The True Source of Archaeology
Photo: Natural History Museum

Ancient human species had the same sense of smell

Ancient humans had the same sense of smell, but different levels of sensitivity, according to a new study.

If you have the grooming habits of a Neanderthal, perhaps it’s a good thing that your nose isn’t as sensitive to urine and sweat as a modern human’s.

If you had adopted the hunter-gatherer lifestyle of a Denisovan in the Asian steppes, your strong nose for energy-rich honey would definitely give an advantage.

Photo: Natural History Museum

While we don’t know exactly what these two endangered human species sensed or preferred to eat, a new study by Duke University scientists has revealed a bit more about what they might have been able to smell.

Using a technique that allows them to test olfactory sensitivity on olfactory receptors grown in a laboratory dish, the researchers compared the scent-ability of three types of humans.

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Drawing on published databases of genomes, including ancient DNA collections collected by 2022 Nobel Prize laureate Svante Pääbo, and looking at the genes involved, the researchers were able to characterize the recipients of each of the three human species.

March said “It is quite challenging to infer a behavior solely from the genetic sequence. We have the olfactory genomes of Neanderthals and Denisovans. We can compare these to modern humans and determine if they formed a different protein.”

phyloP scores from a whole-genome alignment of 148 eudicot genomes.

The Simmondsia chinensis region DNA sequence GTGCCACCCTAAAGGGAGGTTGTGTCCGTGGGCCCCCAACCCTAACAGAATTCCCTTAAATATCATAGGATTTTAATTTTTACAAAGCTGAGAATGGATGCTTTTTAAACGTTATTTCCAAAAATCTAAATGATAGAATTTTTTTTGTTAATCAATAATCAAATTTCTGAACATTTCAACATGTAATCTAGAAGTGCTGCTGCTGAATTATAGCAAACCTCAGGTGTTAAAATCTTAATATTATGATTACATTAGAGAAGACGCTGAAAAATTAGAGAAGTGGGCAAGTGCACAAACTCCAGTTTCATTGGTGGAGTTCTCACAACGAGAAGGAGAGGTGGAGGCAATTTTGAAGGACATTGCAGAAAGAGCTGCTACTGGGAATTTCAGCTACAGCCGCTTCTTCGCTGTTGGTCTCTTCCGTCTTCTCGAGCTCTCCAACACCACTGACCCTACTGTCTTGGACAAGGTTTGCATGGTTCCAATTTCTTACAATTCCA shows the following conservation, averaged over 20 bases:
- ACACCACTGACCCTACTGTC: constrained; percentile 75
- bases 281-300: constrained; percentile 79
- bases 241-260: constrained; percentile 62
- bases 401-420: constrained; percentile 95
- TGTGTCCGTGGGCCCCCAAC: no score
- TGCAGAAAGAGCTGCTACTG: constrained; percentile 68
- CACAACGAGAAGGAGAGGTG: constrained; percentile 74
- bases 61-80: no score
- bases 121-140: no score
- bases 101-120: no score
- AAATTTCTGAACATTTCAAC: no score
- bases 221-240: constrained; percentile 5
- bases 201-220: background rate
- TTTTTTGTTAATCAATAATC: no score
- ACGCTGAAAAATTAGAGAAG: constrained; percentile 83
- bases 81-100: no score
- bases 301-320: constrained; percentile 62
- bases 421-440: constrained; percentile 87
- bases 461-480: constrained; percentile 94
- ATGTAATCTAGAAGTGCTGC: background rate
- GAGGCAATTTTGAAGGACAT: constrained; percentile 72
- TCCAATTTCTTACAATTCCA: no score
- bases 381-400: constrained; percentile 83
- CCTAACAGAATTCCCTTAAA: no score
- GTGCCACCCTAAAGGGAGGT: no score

How did you find out that you have the same sense of smell?

The researchers then tested the responses of each hominin’s 30 lab-grown olfactory receptors against a set of scents to measure how sensitive each receptor type was to a particular odor.

Laboratory tests have shown that modern and ancient human receptors detect basically the same odors, but their sensitivities differ.

It showed that Denisovans, who lived between 30,000 and 50,000 years ago, were less sensitive to scents that modern humans perceive as floral, but were four times better at detecting sulfur and three times better at balsamic. And they were very compatible with honey.

Matsunami, a professor of molecular genetics and microbiology at the Duke School of Medicine said, “We don’t know what Denisovans eat, but there is some reason this receptor should be susceptible.” Honey is very important to modern hunter-gatherers, the Hadza tribe of Tanzania.

Neanderthals, who still existed about 40,000 years ago and who apparently changed a few of their genes to modern humans, used almost the same receptors we have today, and were three times less responsive to green, floral, and spicy scents. “Although their sensitivity may vary, their selectivity is constant,” Matsunami said.

“Neanderthal olfactory receptors were mostly the same and different from modern humans, a few that were no longer sensitive,” de March said.

Odor receptors are associated with ecological and nutritional needs in many species. It probably evolves as a species changes habitats and diets.

Matsunami said “Each species must evolve olfactory receptors to maximize its suitability for foraging. In humans, it’s more complicated because we eat so much. We don’t really focus on a single area.”

The lab also used the cell-based olfactory tester to see the genetic variation among modern humans. Matsunami says, “Some individuals can smell certain compounds but not others. Functional changes explain this situation.”

Duke University. January 5, 2023.

Article: Claire A. de March et al. (2022). Genetic and functional odorant receptor variation in the Homo lineage. iScience.

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